His manifest lack of affection for Britain is a smaller peg, and it’s cut out of Zemmour’s general traditionalism. Judging by his campaign pronouncements and articles in Le Figaro, he regards the Middle Ages as France’s golden age.
Again I agree with him, as does anyone who compares the intellectual level of Paris University in the 13th century and now – or, for that matter, Notre-Dame Cathedral or La Sainte Chapelle with Tour Montparnasse or La Défense. Alas, that period ended in a Hundred Years’ War with England, and Zemmour’s medievalism seems to come as a package deal.
His affection for Putin and, even worse, Putinism is the third prong of the triad, and I first noticed it in his 2013 article Tsar Poutine. This third prong extends from the same shaft as the other two. Zemmour, along with so many Europeans who are sick of our woke modernity, detects, with his viscera more than his mind, a kindred soul in the KGB colonel.
Unlike “Yeltsyn who sold his country out to trans-Atlantic groups”, he wrote, Putin “has restored the state. And Russian patriotism. By authoritarian methods. In the tradition of the tsars…
“Little by little, he has become the leader of world opposition to the new ideological order dominated by the West [and characterised by] anti-racism, globalism, homophilia, feminism, Islamophilia and Christianophobia.”
Hence, if elected, Zemmour plans to move France away from NATO and closer to Russia. That would effectively give the freedom of Europe to an evil state formed by history’s unique fusion of secret police and organised crime.
We are observing an interesting phenomenon here. To paraphrase Buffon ever so slightly, Le style, c’est la politique même – the style is politics itself.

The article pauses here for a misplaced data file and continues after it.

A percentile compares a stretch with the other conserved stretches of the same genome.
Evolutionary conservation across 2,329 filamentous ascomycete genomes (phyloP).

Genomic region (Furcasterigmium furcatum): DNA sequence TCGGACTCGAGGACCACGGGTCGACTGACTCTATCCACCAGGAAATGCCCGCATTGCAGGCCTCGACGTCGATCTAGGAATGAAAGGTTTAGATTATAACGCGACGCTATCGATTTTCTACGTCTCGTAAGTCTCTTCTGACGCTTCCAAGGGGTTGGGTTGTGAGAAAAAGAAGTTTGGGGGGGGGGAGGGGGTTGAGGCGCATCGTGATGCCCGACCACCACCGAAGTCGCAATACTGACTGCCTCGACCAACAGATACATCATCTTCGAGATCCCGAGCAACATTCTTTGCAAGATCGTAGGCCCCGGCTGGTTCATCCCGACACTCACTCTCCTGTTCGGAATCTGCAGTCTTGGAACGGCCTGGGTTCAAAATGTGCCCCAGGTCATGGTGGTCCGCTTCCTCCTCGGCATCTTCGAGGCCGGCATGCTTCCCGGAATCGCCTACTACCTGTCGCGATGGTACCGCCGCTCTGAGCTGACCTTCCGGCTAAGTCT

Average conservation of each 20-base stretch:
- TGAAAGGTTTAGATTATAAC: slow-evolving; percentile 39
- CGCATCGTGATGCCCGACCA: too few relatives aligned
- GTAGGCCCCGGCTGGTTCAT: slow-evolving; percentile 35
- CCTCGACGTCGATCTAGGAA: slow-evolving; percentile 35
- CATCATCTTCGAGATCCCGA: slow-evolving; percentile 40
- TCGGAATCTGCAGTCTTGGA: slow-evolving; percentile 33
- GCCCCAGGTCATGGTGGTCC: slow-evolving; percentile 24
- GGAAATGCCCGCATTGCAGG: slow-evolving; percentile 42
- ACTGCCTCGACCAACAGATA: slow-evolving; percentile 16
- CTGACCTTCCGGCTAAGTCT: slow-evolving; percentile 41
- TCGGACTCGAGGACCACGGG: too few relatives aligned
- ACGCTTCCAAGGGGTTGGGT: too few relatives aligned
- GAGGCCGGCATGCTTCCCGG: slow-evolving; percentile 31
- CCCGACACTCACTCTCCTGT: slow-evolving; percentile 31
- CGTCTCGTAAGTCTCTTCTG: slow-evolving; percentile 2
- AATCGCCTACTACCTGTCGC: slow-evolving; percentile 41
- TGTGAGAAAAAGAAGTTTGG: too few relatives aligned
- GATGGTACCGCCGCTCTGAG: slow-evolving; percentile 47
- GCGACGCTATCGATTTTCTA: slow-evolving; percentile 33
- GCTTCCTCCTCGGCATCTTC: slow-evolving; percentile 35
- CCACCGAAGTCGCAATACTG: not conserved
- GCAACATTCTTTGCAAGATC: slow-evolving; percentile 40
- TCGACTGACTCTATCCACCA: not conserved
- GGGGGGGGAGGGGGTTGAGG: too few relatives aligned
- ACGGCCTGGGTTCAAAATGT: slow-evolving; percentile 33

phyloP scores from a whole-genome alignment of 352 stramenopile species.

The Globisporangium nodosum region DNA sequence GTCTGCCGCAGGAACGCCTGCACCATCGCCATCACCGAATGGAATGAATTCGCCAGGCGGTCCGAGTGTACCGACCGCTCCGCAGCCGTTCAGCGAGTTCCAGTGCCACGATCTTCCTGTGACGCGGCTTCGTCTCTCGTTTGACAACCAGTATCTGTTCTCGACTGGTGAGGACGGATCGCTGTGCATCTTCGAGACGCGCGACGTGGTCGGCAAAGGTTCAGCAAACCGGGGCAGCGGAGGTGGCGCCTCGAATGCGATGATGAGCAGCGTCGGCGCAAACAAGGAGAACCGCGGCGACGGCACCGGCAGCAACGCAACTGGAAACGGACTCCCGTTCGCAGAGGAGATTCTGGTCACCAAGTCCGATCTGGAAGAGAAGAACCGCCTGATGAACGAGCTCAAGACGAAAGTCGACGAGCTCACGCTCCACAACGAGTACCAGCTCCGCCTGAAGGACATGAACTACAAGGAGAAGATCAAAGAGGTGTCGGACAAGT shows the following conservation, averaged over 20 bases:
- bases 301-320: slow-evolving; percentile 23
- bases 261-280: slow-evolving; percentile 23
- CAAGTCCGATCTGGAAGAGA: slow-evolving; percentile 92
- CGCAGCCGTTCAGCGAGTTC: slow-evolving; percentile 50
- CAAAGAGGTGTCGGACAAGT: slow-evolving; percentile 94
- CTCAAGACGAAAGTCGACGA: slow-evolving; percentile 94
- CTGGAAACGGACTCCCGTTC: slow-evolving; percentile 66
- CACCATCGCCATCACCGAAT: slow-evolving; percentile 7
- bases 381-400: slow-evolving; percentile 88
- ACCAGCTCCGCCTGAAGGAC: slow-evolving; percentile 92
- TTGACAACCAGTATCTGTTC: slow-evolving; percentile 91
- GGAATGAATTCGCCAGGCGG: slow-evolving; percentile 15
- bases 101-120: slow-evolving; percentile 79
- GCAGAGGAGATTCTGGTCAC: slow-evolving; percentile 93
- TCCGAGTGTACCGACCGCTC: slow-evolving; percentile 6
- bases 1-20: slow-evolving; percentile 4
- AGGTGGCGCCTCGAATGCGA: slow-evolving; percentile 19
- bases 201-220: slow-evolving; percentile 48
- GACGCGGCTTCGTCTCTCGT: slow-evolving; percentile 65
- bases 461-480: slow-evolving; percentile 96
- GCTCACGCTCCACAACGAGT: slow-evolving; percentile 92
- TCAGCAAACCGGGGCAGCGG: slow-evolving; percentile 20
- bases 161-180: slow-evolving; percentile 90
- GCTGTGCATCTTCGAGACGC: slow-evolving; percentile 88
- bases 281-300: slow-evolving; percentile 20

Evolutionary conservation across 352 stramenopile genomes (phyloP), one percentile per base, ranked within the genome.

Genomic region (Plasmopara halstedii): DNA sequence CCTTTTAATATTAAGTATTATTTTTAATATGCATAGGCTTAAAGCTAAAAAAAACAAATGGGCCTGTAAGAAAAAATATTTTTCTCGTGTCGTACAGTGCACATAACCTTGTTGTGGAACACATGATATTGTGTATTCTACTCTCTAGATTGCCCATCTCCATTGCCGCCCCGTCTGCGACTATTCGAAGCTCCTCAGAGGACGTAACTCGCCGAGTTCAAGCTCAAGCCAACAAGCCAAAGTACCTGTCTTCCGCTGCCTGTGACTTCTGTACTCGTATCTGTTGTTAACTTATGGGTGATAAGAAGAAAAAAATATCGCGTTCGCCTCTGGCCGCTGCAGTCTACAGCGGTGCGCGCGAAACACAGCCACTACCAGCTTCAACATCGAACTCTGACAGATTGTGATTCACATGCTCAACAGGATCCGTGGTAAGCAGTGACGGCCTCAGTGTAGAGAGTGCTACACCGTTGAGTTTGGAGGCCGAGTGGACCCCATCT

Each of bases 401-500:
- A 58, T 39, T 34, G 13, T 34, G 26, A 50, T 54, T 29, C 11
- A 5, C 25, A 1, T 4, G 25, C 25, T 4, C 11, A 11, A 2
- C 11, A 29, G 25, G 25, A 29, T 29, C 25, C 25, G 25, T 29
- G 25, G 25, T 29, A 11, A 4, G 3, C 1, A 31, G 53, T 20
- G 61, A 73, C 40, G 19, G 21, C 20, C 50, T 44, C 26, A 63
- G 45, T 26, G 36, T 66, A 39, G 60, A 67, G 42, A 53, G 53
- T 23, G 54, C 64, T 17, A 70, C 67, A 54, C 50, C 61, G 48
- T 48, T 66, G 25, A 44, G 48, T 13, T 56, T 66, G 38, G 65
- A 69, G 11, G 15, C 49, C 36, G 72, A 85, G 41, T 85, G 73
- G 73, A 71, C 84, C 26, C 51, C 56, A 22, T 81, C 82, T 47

This modified aphorism gains validity as one moves away in any direction from a solid conservative centre towards the extreme periphery. The closer to the edges one gets, the more importance does style acquire at the expense of substance.
That’s why Zemmour feels kinship with Putin – he goes beyond the appalling facts of Putin’s tenure, which I’m sure he knows and, if queried, would disavow.
But, like a woman reaching tropistically for the energy exuded by an alpha male, Zemmour clearly responds to the fascisoid miasma emanating from Putin’s every pore. And because he responds to it, one knows he is fascisoid himself. He doesn’t seem to mind “authoritarian methods”.
The problems he talks about are real, and they do demand a solution if the last vestiges of our civilisation are to survive – everywhere, not just in France. Yet the right remedies must be administered by the right people.
If the people are wrong, the remedies won’t remain right for long. They’ll kill the patient more surely and quickly than the disease itself.
P.S. There’s a cultural trend I’d call PROC (Prole Overcompensation). For example, our less fortunate countrymen have heard that the pronoun ‘me’ is suspect in many sentences. Trying to overcompensate, they hope to sound toff by saying things like “They invited my friend and I”, only succeeding in sounding illiterate.
Now PROC is doing seasonal duty, with every newspaper talking about ‘Christmas lunch’. Our under-privileged writers know not to refer to the afternoon meal as ‘dinner’, the way their parents did. Hence ‘Christmas lunch’ is supposed to sound ‘posh’. It doesn’t. This meal has always been Christmas dinner, and, as far as I’m concerned, so it’ll remain.